Estimating potential for MySQL 5.7 parallel replication

Estimating potential for MySQL 5.7 parallel replication

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parallel replicationUnlike MySQL 5.6, where parallel replication can only be used when replicas have several schemas, MySQL 5.7 replicas can read binlog group commit information coming from the master to replicate transactions in parallel even when a single schema is used. Now the question is: how many replication threads should you use?

A simple benchmark

Let’s assume we have one master and three slaves, all running MySQL 5.7.

One slave is using regular single-threaded replication (the control slave in the graph below), one is using 20 parallel workers (MTS 20 workers) and the last one is using 100 parallel workers (MTS 100 workers).

As a reminder, here is the settings that need to be adjusted for 5.7 parallel replication:

GTID replication is also highly recommended, if you don’t want to face annoying issues.

Now let’s run a simple sysbench workload, inserting records in 25 separate tables in the same database with 100 concurrent threads:

Because we’re using 100 concurrent threads on the master, we can expect that some parallelization is possible. This means that if we see replication lag with the control slave, we’ll probably see less lag with the 20-worker slave and even less with the 100-worker slave.

This is not exactly what we get:

lag_all

Parallel replication is indeed useful, but the 100-worker slave doesn’t provide any benefits compared to the 20-worker slave. Replication lag is even slightly worse.

What happened?

Some instrumentation with performance_schema

To have a better understanding of how efficiently the parallel replication threads are used, let’s enable some instrumentation on slaves (in other words, recording executed transactions):

For better readability of the results, let’s create a new view (tracking how many transactions are executed by each replication thread):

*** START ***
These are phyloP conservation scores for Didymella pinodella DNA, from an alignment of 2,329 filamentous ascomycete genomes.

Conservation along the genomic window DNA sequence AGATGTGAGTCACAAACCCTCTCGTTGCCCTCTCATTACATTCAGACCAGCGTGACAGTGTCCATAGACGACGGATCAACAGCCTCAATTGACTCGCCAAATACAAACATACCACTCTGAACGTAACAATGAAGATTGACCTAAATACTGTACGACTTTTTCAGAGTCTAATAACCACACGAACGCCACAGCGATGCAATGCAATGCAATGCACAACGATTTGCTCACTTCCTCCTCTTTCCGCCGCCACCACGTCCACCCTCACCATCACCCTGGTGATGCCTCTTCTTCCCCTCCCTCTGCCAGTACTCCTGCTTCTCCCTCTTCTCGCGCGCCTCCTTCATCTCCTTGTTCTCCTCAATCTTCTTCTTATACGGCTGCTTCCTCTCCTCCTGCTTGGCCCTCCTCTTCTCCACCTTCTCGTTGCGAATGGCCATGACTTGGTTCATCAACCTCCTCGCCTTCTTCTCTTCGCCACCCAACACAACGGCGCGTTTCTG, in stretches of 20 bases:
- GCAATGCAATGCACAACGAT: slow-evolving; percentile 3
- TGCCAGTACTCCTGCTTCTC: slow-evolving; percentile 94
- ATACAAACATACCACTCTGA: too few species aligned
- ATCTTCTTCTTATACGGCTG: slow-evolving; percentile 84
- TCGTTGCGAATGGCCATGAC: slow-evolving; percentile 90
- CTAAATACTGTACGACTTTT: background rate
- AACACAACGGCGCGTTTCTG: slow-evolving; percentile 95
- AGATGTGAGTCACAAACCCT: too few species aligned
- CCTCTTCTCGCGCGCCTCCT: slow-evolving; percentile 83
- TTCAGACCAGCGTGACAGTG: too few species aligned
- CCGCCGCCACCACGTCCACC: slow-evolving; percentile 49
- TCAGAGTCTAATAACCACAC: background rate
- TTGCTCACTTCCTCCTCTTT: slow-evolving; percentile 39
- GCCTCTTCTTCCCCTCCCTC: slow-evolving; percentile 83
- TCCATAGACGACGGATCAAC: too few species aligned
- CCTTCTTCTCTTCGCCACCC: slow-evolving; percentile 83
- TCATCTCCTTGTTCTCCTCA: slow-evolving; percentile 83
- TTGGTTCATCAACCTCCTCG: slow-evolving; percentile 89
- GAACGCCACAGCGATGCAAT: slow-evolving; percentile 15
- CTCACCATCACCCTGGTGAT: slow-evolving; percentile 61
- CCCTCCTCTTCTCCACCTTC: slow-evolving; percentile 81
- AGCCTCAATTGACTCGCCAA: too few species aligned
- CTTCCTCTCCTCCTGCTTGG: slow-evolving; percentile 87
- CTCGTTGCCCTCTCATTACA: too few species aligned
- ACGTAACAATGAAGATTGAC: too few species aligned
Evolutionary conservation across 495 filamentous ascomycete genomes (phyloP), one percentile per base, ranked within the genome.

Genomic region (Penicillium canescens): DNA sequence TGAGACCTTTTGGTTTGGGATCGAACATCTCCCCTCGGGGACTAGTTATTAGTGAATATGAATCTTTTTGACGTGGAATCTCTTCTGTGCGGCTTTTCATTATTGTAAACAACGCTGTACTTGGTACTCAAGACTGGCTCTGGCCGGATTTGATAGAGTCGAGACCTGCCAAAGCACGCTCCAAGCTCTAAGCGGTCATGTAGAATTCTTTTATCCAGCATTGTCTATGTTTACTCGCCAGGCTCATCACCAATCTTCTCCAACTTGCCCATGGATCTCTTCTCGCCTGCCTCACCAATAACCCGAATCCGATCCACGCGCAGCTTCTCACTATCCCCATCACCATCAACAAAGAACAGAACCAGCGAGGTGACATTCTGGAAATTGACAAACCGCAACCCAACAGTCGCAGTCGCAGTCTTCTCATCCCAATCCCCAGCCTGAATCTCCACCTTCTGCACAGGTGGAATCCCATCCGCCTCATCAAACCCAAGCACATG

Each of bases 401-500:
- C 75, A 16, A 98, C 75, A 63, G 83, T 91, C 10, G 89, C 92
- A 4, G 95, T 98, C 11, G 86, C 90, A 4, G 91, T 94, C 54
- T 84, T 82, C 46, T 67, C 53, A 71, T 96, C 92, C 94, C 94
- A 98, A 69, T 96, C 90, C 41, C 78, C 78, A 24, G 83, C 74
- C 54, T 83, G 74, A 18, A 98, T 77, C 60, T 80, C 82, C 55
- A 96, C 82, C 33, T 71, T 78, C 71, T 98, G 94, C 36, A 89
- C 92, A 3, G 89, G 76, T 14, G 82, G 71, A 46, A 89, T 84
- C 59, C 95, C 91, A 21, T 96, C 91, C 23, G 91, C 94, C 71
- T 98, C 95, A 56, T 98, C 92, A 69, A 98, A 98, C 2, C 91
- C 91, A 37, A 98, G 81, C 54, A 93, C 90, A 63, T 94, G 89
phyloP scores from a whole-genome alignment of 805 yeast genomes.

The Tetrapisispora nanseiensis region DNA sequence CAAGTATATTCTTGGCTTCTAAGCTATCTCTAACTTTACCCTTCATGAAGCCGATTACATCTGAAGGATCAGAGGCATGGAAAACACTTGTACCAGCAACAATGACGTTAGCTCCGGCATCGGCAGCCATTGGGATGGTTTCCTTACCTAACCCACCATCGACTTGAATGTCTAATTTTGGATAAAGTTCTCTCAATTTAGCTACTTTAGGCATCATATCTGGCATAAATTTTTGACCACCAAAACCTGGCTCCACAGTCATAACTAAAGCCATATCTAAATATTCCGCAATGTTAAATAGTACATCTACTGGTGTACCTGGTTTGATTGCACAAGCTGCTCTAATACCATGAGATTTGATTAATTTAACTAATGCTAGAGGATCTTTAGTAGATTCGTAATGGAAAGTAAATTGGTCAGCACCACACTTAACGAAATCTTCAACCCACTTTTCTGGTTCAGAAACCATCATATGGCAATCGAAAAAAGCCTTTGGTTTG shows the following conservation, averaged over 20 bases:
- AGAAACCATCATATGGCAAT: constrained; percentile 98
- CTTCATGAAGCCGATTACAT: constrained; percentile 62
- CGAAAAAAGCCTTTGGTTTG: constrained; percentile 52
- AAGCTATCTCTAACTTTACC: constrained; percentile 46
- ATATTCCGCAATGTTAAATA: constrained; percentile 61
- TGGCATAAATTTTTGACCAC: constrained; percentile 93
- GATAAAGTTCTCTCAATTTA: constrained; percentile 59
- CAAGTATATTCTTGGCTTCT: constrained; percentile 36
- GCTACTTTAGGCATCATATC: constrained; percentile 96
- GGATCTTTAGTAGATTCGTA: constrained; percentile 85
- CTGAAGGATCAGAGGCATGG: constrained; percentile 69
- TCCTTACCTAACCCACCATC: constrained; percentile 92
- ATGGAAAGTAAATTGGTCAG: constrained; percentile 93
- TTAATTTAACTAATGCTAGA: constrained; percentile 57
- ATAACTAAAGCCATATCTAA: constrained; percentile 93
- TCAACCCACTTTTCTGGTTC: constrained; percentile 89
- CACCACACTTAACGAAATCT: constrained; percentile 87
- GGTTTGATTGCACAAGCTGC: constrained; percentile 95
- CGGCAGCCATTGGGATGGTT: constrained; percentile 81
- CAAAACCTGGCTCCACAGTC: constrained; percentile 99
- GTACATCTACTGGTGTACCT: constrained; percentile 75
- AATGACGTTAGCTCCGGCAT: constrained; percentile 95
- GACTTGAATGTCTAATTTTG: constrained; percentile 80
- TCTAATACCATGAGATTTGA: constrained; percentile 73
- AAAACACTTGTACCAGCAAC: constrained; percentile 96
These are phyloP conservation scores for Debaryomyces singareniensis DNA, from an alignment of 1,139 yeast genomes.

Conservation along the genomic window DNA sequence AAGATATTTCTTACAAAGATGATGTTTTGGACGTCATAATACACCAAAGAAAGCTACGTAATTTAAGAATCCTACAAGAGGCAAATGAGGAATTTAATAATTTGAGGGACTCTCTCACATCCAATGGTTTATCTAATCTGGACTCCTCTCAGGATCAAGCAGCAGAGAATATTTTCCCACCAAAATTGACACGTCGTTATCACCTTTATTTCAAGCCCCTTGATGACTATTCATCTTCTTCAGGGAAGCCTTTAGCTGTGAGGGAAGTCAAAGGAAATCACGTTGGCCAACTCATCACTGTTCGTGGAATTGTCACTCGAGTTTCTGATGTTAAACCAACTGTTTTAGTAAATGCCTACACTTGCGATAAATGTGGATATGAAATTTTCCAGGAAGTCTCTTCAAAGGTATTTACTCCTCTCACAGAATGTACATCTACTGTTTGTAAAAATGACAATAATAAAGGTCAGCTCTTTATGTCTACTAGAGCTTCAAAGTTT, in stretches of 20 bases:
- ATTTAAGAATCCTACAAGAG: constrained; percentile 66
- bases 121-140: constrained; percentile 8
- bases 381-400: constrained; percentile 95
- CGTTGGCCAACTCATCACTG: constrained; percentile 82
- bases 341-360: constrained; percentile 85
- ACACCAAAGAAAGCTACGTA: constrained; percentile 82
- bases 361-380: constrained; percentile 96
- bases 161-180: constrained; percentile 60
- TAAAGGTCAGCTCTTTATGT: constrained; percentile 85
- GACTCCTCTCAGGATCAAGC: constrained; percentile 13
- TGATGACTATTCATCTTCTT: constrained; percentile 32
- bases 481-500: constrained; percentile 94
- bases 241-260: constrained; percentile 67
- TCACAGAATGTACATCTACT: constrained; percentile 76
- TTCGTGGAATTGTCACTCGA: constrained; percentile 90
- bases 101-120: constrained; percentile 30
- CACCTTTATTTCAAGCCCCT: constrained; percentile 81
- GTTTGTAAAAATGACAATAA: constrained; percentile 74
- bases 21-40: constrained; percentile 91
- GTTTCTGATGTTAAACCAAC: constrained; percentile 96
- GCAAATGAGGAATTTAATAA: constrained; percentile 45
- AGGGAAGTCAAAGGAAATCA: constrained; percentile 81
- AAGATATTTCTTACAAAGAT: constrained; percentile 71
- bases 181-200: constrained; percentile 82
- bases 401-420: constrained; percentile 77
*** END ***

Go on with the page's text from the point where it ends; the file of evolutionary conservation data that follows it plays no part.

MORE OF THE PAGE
Now, after running sysbench again, let’s do some math to see how often each replication thread was run:

We can see that the workload has a limited potential for parallelism – therefore, it’s not worth configuring more than 3-4 replication threads.

The slight performance degradation with 100 replication threads is probably due to the overhead of the coordinator thread.

Conclusion

Estimating the optimal number of replication threads with MySQL 5.7 parallel replication is quite difficult if your just guessing. The performance_schema provides a simple way to understand how the workload is handled by the replication threads.

It also allows you to see if tuning binlog_group_commit_sync_delay provides more throughput on slaves without too much impact on the master’s performance.

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Comments (6)

  • Vadim Tkachenko Reply

    Stephane,

    You use 25 tables.
    Why can slave can do only 4 threads in parallel ?

    February 10, 2016 at 2:21 pm
  • Stephane Combaudon Reply

    Vadim,

    I was surprised by the result too and I don’t have a good explanation. The workload may be too simple with INSERTs running too fast to get any chance to get committed in parallel on the master.

    If I have time, I’ll try to run the same test but with a different workload (like UPDATEs with a secondary key).

    February 10, 2016 at 3:15 pm
  • Kenny Gryp Reply

    Hi Stephane,

    Maybe some more tuning is possible to improve performance.

    – Tuning binlog_group_commit_sync_delay and binlog_group_commit_sync_no_delay_count (and keeping sync_binlog=1) on the master could increase group commits and increase the potential to execute queries in parallel. In MariaDB you can actually see status of how good much group commit is happening by looking at Binlog_commits and Binlog_group_commits (don’t know yet how to do that in MySQL 5.7).
    – Having a larger slave_pending_jobs_size_max on the slave might increase performance as well, allthough I think that’s not the case in your test.

    February 13, 2016 at 8:53 am
  • Wagner Bianchi Reply

    Stéphan, very nice blog post, congrats!

    Can you do the same test but having master configured with:

    [mysqld]
    binlog_group_commit_sync_delay=1000000 (default value)
    binlog_group_commit_sync_no_delay_count=20

    and then, slaves with:

    slave_parallel_type = LOGICAL_CLOCK
    slave_parallel_workers = 20

    I think the big improvement as well as tested by Vadim before is the writeback cache
    https://www.percona.com/blog/2011/07/13/testing-the-group-commit-fix/

    Thanks.

    February 19, 2016 at 2:42 pm
    • John Xu Reply

      How many cores do the slaves have? Looks like 4? This might be the answer to why the config 4 SQL threads on slave is optimal.

      December 27, 2016 at 10:21 pm
  • Scott Noyes Reply

    See also http://thenoyes.com/littlenoise/?p=525 for another way to glean similar information from the binary log.

    July 11, 2017 at 11:37 am

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